The first victory for Spain in the Eurovision Song Contest has long story behind it. Much of it is well known, but a recent revelation adds another string to the tale.
When Massiel won the 1968 Eurovision Song Contest for Spain she culminated the ordeal that the entry had been for Spain last year. La, la, la was originally intended for Joan Manuel Serrat but another interpreter had to be looked for after the controversy that rose when Serrat wished to sing the entry in Catalan.
It was Massiel who finally went, but the Spanish media has revealed these days that the Eurovision entry for that year had been offered also to another beloved and very popular Spanish artist: Manolo Escobar. His nephew, manager and now biographer Gabriel García Mármol has revealed this anecdote of his uncle´s career in the biography of the artist Conversaciones con un hombre bueno (Conversations with a good man).
The Spanish broadcaster TVE approached Manolo Escobar and proposed him to go for Spain, adding that there were serious chances of winning. A top three was sure, they added. Nevertheless, Escobar, who was at the peak of success in those years, declined the offer. He was never again proposed a Eurovision entry for Spain.
Manolo Escobar may have a limited fame out Spain, but in the country he is an icon. Practically a historic name. Many of his songs are milestones of the Spanish music and his lyrics are known to many generations of Spaniards. The mammoth list of his titles would require pages and pages. Maybe the most remembered tracks are El porompompero, Mi carro or Que viva España. The latter is practically a hymn, and it works as a surrogate anthem with lyrics for sports events in which the Spanish National Team is playing (the Spanish National Anthem does not have official lyrics). Although it is not a Spanish song originally, as the first version, Eviva España was written in Dutch by the Belgian musicians Leo Caerts and Leo Rozenstraten.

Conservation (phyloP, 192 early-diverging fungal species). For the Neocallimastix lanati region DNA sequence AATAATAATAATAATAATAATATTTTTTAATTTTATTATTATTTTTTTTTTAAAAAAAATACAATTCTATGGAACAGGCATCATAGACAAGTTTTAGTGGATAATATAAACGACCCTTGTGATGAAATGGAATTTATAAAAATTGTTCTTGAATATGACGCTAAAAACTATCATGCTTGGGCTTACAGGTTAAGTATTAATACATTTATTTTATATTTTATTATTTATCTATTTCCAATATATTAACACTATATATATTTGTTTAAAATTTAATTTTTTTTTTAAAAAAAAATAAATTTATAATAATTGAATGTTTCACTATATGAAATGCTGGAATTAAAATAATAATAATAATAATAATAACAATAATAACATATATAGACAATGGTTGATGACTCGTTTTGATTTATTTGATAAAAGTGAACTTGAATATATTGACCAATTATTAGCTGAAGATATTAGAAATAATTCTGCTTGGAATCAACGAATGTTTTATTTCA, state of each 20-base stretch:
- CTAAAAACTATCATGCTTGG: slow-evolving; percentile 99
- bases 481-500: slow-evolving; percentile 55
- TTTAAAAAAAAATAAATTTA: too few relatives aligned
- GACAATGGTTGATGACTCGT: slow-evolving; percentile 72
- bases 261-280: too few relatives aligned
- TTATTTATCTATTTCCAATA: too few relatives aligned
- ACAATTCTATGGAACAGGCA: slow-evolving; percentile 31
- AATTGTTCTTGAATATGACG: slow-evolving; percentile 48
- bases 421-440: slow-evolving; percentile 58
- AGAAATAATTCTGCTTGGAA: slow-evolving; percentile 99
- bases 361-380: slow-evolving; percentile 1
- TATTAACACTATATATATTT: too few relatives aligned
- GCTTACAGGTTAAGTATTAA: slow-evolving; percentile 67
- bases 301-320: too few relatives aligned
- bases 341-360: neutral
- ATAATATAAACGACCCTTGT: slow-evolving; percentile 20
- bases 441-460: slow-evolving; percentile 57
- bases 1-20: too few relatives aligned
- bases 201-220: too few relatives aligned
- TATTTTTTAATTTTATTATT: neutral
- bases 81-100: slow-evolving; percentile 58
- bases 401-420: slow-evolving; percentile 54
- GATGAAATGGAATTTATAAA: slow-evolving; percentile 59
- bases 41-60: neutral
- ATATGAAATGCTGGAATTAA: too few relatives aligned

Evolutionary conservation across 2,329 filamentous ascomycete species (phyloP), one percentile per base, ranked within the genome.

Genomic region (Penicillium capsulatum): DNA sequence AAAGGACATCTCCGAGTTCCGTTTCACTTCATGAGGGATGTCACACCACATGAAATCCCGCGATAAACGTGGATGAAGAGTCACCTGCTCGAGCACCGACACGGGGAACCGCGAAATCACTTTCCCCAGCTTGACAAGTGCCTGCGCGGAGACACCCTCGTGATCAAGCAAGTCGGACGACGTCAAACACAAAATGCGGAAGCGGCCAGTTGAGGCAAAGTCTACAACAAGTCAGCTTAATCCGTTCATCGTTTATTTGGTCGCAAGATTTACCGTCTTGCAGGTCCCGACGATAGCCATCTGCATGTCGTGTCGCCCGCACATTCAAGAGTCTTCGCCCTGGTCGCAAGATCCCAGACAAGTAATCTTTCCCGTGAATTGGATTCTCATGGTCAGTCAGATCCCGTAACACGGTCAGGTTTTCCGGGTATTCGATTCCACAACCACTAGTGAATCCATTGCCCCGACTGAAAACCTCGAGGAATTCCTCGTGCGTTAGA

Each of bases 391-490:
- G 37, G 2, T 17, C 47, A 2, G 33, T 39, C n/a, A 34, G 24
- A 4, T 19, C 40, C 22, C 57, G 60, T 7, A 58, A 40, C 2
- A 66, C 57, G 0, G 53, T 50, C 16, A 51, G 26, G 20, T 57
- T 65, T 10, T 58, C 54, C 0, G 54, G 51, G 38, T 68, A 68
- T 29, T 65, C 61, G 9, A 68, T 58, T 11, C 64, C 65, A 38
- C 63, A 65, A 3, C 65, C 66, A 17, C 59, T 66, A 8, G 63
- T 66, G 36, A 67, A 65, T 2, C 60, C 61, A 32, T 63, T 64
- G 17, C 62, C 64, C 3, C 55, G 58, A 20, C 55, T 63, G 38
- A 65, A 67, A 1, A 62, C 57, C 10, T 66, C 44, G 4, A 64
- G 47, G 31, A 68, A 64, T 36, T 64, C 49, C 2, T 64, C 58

Manolo Escobar died on 24 October 2013 in Benidorm due to colon cancer.
La, la, la was performed by Massiel in the 1968 Eurovision Song Contest, which gave the first victory to Spain since the country debuted in 1961.